I don’t think there are any roses to smell or ponder in a gym in Omaha. Yet, when I hike in the early mornings, I sometimes feel as though I might as well be indoors on a Stairmaster. Which, of course, once again shows what a serious dumbass my dumbass self really is. There is no doubt that, by osmosis, if not recognition, being outdoors positively affects one’s mental and spiritual states, even if one is too obtuse to notice.

Now, when things cool off in Gila Country and I am able to comfortably visit the local trails in late afternoon, things are different, and not just because, at that time of day, I am inclined to maybe get a bit stoned pre-hike. Well, OK, maybe partially, but not totally. During the non-scorching times of year, I do not set an alarm; I wake up when I wake up. And, since, by late afternoon, my work day is done, I rarely have to worry about returning home by a certain time. I can hike till darkness falls or till my legs give way — which means I do not keep track of time, I venture further afield, to trails I visit less often and therefore am less familiar with, trails that I can’t remember how long it “takes” to follow them. I bushwhack more.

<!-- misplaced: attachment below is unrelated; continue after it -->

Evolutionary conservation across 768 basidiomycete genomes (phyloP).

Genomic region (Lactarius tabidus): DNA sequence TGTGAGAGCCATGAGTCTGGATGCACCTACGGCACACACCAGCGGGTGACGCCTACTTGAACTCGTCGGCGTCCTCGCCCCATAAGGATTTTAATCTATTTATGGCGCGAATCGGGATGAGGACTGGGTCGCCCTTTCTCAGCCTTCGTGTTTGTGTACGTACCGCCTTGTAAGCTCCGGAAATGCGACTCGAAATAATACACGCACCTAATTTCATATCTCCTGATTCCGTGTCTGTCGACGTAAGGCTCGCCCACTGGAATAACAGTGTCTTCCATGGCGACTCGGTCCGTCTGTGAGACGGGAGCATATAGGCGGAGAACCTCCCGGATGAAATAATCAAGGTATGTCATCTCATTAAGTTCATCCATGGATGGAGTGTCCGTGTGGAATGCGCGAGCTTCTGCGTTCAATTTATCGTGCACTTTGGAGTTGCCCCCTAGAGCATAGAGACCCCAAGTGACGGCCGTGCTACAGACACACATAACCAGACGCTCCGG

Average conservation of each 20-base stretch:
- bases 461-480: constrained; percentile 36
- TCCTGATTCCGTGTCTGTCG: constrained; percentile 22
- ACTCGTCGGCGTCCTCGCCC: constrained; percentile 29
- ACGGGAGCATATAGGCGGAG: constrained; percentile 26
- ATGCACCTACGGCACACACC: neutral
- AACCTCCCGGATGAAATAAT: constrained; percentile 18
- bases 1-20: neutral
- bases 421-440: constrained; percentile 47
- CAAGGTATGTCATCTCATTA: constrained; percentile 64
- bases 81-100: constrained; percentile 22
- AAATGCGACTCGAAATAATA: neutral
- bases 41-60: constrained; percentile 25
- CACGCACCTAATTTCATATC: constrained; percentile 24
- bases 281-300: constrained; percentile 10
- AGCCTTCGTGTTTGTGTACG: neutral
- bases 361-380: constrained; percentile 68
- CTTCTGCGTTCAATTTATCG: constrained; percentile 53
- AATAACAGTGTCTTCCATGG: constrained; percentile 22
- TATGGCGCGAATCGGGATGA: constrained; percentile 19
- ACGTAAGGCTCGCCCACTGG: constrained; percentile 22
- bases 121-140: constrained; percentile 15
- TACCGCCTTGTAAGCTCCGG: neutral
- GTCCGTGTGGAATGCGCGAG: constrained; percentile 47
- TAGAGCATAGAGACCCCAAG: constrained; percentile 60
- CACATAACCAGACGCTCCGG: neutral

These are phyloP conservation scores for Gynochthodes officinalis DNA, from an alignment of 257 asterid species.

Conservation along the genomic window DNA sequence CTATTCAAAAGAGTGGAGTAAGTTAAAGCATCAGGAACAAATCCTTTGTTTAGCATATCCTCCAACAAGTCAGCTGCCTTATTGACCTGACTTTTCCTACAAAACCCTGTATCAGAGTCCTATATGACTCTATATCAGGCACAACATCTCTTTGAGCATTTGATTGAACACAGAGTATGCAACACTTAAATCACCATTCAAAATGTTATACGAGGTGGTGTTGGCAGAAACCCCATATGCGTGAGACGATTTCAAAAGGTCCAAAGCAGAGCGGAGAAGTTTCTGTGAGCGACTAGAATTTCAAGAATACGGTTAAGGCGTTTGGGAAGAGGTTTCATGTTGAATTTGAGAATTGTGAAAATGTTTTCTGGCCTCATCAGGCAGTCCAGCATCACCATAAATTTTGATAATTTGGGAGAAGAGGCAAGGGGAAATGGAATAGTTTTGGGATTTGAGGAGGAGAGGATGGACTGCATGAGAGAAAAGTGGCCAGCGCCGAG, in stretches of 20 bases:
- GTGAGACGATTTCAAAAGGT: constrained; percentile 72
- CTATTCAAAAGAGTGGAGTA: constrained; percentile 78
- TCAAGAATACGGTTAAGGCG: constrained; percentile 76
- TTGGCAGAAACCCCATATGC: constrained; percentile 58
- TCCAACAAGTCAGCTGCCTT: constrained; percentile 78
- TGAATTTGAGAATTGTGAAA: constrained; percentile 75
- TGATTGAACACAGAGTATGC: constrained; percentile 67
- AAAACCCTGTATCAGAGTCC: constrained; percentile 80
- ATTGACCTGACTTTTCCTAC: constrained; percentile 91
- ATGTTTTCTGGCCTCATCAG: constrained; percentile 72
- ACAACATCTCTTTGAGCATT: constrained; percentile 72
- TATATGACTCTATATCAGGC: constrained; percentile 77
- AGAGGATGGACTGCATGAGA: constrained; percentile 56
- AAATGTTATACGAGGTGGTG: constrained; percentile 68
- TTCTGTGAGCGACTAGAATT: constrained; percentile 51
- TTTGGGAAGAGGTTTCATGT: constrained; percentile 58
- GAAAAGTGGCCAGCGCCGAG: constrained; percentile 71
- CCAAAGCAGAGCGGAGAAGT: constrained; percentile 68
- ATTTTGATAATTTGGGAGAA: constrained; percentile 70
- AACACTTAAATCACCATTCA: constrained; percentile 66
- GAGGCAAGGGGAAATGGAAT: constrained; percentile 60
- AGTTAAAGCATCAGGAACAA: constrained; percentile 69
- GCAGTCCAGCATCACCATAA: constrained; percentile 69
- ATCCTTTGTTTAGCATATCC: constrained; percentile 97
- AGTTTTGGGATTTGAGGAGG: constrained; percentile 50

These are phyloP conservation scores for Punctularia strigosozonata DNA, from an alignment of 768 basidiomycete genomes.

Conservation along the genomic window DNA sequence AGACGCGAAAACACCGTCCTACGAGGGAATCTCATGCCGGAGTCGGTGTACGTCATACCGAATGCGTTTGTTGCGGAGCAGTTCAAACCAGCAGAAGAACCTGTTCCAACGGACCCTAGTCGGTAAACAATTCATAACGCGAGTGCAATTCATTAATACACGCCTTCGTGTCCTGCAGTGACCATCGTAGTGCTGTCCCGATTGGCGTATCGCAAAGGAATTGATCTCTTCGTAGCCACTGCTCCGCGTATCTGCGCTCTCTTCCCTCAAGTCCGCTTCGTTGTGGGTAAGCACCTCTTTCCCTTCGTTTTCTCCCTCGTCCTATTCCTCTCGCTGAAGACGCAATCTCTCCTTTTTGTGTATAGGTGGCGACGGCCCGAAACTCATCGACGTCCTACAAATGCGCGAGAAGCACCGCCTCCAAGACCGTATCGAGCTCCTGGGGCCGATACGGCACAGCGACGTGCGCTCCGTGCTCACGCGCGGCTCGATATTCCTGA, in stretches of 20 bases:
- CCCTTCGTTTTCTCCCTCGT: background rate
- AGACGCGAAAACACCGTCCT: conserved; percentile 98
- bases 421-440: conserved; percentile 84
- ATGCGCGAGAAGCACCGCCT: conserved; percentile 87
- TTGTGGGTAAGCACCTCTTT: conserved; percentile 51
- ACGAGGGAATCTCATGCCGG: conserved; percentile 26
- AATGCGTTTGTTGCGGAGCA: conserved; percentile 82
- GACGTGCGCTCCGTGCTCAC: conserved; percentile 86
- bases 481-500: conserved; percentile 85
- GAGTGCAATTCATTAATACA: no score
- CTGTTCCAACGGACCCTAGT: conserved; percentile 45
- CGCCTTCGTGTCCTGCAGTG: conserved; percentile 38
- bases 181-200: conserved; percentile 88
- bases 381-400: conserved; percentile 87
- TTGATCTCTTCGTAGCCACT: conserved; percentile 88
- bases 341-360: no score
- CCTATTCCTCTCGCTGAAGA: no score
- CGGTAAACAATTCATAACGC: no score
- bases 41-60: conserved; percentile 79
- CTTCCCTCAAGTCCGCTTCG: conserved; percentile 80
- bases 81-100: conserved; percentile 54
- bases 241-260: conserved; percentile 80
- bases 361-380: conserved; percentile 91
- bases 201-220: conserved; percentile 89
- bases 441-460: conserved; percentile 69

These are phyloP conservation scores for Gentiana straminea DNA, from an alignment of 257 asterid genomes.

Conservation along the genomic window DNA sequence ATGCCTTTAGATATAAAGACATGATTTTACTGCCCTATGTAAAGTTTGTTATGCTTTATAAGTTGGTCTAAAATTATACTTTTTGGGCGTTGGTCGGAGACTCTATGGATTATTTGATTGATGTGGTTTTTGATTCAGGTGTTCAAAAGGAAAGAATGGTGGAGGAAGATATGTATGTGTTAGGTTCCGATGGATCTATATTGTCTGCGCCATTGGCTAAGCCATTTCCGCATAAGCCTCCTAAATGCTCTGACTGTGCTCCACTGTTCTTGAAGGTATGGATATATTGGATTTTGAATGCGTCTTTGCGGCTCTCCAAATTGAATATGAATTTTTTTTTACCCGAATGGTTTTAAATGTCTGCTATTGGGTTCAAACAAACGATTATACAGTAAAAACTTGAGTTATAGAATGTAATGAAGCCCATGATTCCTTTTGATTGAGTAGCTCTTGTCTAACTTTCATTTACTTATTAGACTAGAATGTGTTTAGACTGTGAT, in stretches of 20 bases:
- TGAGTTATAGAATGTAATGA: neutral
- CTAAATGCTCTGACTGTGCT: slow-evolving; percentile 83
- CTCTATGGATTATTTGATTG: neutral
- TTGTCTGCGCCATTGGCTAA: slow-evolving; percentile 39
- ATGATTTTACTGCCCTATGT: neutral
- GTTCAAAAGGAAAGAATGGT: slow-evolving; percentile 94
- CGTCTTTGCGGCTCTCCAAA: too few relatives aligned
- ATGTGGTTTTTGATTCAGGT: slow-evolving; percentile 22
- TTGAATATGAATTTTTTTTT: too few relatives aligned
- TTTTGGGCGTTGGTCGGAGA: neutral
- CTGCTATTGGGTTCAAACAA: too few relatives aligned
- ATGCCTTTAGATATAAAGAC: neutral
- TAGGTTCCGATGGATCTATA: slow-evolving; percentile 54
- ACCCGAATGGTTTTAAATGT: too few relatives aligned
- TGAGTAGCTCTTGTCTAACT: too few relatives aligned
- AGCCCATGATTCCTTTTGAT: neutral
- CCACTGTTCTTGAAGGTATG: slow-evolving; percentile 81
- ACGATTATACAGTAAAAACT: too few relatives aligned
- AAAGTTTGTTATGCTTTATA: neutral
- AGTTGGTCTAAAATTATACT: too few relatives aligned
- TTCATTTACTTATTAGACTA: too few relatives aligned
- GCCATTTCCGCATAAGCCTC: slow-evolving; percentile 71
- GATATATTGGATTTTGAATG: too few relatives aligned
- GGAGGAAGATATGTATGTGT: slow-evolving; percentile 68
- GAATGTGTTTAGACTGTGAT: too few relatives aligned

And this is where and when things get a bit more interesting on the temporal plane. For, even when, during the cooler months, I do by default hike on the Gomez Peak/Little Walnut/Continental Divide Trail complex trails, I rarely find myself thinking very much at all about the hiking itself. My mind wanders, and this is when I “do” the bulk of my actual writing. I am sure my heart rate is increasing and that my overall cardio-vascular fitness level is improving much the same way I assume it does when I’m hammering it early in the morning during the summer months.